My DNA Went to the Lab and All I Got was This Lousy VOUS!
Genetic technology has made rapid advances in recent years. We are nearing the era of the $1,000 genome, making genetic and genomic technology more affordable and accessible than ever before. We now have the capability to sequence the entire genome, all 3 billion (yes, billion with a b) base pairs, and identify more and more genetic changes or variants.
These advancements are tremendous and have provided answers for families who have been searching for years, and even generations, to identify the cause of the disorder in their family. With a diagnosis we have been able to point patients toward effective therapies, offer accurate risk assessments, and provide hope through clinical trials.
But as the technology is better able to find these genetic changes, we are coming across many novel, unreported changes in genes and are unsure what to do with them.
We all have genetic variation – just look around. This variation is responsible for much of the diversity among our species and helps create healthier offspring. Genetic variation is a good thing.
When the lab finds a genetic difference, something that is unexpected or different from the “normal” gene sequence, the question becomes…
What does it actually mean?
For example the typical sequence of AACTTTGA may be expected, but the patient’s results show AACTTTGC. Is this something benign like the difference between blue eyes and green eyes? Or does that single letter change cause a fundamental defect in the resulting protein leading to disease? After all, many genetic disorders, including sickle cell disease and achondroplasia, are due to a single letter change in the disease causing gene.
If it’s a change we have seen often in patients with similar findings or has been proven in the scientific literature to be disease causing, we have our answer. But what if the change we see in a patient sample is new to us and has not been reported before? The challenge for diagnosticians is what to do with those variations – how do we report it and what do we call it?
Thus we have coined the term ‘variant of uncertain significance,’ also known as a VOUS or VUS. VOUS has become a four-letter word in genetics, and unfortunately, they are common. As we look at the DNA sequence through single gene testing, panels of genes, or even whole exomes or genomes, we are occasionally going to find changes that we don’t know what to do with. It’s frustrating for laboratory geneticists and clinicians, and complicated and confusing for families.
Genetic counselors discuss the possibility of VOUS results with patients before testing is ordered, making the family aware in advance of all potential results and what they could mean. But that preparation still doesn’t make it much easier to disclose VOUS results to patients. “What do you mean you found something, but can’t explain it?” “A change is bad, right?”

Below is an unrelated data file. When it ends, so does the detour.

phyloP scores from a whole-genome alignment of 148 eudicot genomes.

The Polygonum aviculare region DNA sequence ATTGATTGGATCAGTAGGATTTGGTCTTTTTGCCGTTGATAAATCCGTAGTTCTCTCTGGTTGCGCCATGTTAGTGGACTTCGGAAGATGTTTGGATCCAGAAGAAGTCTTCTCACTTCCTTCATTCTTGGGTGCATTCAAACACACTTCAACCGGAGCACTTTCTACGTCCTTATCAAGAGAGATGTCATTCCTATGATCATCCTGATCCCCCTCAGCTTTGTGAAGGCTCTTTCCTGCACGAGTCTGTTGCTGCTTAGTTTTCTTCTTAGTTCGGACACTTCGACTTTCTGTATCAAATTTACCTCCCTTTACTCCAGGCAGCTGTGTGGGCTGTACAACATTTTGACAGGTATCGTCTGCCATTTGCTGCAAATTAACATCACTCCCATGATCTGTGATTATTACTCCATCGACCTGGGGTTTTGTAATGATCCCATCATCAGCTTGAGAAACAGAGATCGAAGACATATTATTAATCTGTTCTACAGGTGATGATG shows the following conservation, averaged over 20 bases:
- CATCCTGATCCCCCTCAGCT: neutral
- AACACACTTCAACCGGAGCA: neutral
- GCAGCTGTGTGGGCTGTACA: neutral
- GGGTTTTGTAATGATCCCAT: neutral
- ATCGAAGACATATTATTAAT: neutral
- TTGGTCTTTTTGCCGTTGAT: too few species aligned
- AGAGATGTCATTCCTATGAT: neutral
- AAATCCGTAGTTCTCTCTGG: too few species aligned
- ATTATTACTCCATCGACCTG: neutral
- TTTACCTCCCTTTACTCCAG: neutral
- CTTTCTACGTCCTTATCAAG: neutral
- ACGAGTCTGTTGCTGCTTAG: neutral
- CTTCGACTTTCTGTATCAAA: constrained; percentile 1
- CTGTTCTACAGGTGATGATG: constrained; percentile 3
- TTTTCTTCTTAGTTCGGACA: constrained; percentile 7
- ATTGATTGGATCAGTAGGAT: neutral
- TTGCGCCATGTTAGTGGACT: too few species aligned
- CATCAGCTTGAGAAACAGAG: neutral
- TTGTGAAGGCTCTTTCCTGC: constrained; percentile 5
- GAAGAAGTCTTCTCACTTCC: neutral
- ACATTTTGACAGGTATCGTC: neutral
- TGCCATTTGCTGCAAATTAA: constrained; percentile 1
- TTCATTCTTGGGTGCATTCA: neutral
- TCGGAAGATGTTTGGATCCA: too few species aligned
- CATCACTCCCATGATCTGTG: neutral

So, how does the lab investigate these new changes?
One way is to look at the parents. If the change is new or ‘de novo’ in the patient, meaning that it is not present in either parent, we become more suspicious that it is significant.
Diagnosticians also research the scientific literature and various databases to see if the change has ever been reported before, and if so, did that patient have findings similar to our patient?
Other ways to evaluate the significance of a change include more study and analysis of the specific change including…
- What is the function of the gene that contains the variant?
- If that gene were disrupted, would we expect the features that we see in this patient?
- Is this variant in a part of the gene that is likely to disrupt its function?
- Does the variant alter the resulting protein structure or halt it altogether?
- There are numerous computer algorithms and methodologies that help answer these and other questions, and can predict whether a specific change is likely to be disease causing.
GGC’s Dr. Charles Schwartz has recently published a paper on a new technique that is helping to clear up some of these answers in a gene called KMT2D which causes Kabuki syndrome. Dr. Schwartz and his colleagues in Ontario were able to analyze this gene’s expression and through a new scoring system, could identify which VOUSs in that gene were actually causing the disorder. Research like Dr. Schwartz’s is happening around the globe and new methods such as this are providing clearer evidence of what many VOUSs actually mean.
We must, however, use caution in evaluating and interpreting all of the available evidence. It would be reckless to identify a benign change as disease-causing without firm and complete evidence – providing false answers and the potential for ineffective, or even harmful, procedures or treatments. It would be just as dangerous to call a harmful change as benign – offering false reassurance and potentially altering medical management incorrectly.
So for the time being, VOUSs aren’t going away. While laboratory technologies so far have outpaced our ability to understand these changes, a recent explosion in bioinformatics tools and research such as that Dr. Schwartz’s team is conducting, is bringing that understanding closer each day.
A VOUS today is not likely to stay a VOUS forever.